SHARE
COPY LINK

VACCINE

Covid-19 vaccination in Switzerland: Who is liable for severe side effects?

Serious side effects following vaccinations, including the coronavirus one, are rare. But if they do happen, who in Switzerland will be held liable?

Covid-19 vaccination in Switzerland: Who is liable for severe side effects?
Severe side effects from there Covid vaccine are rare. Photo by AFP

In the event of acute reactions caused by the vaccine, the manufacturer, the person who administers the vaccine, or the Swiss government may be held responsible, depending on circumstances, according to a bulletin published by the Federal Office of Public Health (FOPH) on Monday .

FOPH defined “serious damage” as the one “leading to significant health or economic effects for the vaccinated person. Temporary or lasting incapacity for work, for example, constitutes serious damage”.

On the other hand, minor side effects like redness or swelling caused by injection, headache, muscle pain, or slight fever, all of which are normal temporary reactions to any vaccine, are not considered to be severe.

READ MORE: EXPLAINED: Five questions about Covid-19 vaccines in Switzerland

The liability will depend on who inflicts the damage, FOPH said. There are three possible scenarios:

Defective product

The manufacturer — in this case, Pfizer/BioNtech or Moderna — will be held liable if the product is found to be defective and the person suffers serious side effects, assuming the vaccine is used as intended.

The person who administers the vaccine

The practitioner's ‘duty of care’ covers the correct inoculation process. But if the vaccine is not given as it should be, resulting in significant damage to the patient, then the vaccination centre or the person administering the vaccine can be held responsible.

The government

If a grave side effect occurs but can’t be attributed to either the manufacturer or the provider, and if the damage resulting from the vaccination is not fully covered by insurance, then the federal government can grant compensation to the victim in the amount of up to 70,000 francs.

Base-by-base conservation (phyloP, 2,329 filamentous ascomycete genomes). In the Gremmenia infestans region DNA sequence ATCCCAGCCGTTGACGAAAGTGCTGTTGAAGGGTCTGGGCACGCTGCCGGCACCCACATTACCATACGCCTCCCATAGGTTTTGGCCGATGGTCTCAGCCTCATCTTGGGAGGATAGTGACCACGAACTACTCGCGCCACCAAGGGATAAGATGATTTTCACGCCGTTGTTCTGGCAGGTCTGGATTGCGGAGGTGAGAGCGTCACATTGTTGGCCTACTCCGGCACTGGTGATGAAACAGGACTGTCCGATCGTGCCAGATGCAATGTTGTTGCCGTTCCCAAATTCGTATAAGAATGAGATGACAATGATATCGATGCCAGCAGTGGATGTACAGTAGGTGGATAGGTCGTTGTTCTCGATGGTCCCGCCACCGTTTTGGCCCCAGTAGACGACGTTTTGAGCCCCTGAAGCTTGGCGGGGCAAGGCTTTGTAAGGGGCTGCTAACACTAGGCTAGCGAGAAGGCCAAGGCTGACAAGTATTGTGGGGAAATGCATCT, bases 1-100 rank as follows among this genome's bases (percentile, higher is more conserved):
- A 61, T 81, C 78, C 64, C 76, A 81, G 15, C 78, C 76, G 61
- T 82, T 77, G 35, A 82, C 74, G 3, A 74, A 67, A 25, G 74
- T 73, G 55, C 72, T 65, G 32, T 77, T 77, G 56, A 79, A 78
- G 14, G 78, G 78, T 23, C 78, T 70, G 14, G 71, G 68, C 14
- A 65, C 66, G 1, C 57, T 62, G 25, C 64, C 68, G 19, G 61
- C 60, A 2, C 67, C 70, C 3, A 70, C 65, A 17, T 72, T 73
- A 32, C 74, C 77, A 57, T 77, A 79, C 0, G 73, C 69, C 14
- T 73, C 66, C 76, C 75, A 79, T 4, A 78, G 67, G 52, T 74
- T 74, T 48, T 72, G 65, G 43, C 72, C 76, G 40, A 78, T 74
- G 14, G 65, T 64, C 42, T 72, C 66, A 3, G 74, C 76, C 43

However, the fact that health authorities are recommending the vaccine doesn’t in itself imply their responsibility for any damages, FOPH stressed.

READ MORE: Swiss authorities dismiss claim woman died due to vaccination

 

Member comments

Log in here to leave a comment.
Become a Member to leave a comment.
For members

COVID-19

‘Over a million people’ in Switzerland could be infected with Covid this summer

Though Covid has not been a nationwide problem in Switzerland during recent several months, the virus is circulating again and rates of contamination are expected to soar in the coming weeks.

'Over a million people' in Switzerland could be infected with Covid this summer

While the new wave has not been expected to hit before fall or winter,  Swiss health officials now say 15 percent of Swiss population — more than 1 million people — could catch the virus before then.

This is a large number, considering that a total of 3.7 million people in Switzerland got infected since the beginning of the pandemic on February 24th, 2020.

“More than 80,000 new contaminations per week” are expected in the next two months, according to Tanja Stadler, the former head of the Covid-19 Task Force — much more than during the past two summers, when the rate of infections slowed down.

At the moment, the Federal Office of Public Health (FOPH) reports 24,704 new cases in the past seven days — double of what it was in April.

“The numbers are expected to continue to rise. Note that most of infected people will not be tested, so the number of confirmed cases will be smaller on paper than in reality”, Stadler added.

Although according to FOPH, nearly all cases in Switzerland (99 percent) are caused by Omicron and its sub-variants, which are less severe that the original Covid viruses, “more vulnerable people are likely to end up in hospital, and long Covid cases are also likely to rise”, she said.

Stadler also noted that Omicron virus can’t be compared with the flu, “because we observe long-term consequences much more often during an infection with Omicron than during the flu. Also, Covid can trigger very large waves, even in summer, while large flu outbreaks are rare at this time of year”.

There is, however, some positive news.

“The most recent data shows that 97 percent of the adult population in Switzerland has antibodies against Covid thanks to vaccinations and previous infections”, Stadler said.

Also, “in the long term, things will stabilise. But in the years to come, there will probably be waves in the summer too”.

READ MORE: UPDATE: When will Switzerland roll out second Covid boosters?

SHOW COMMENTS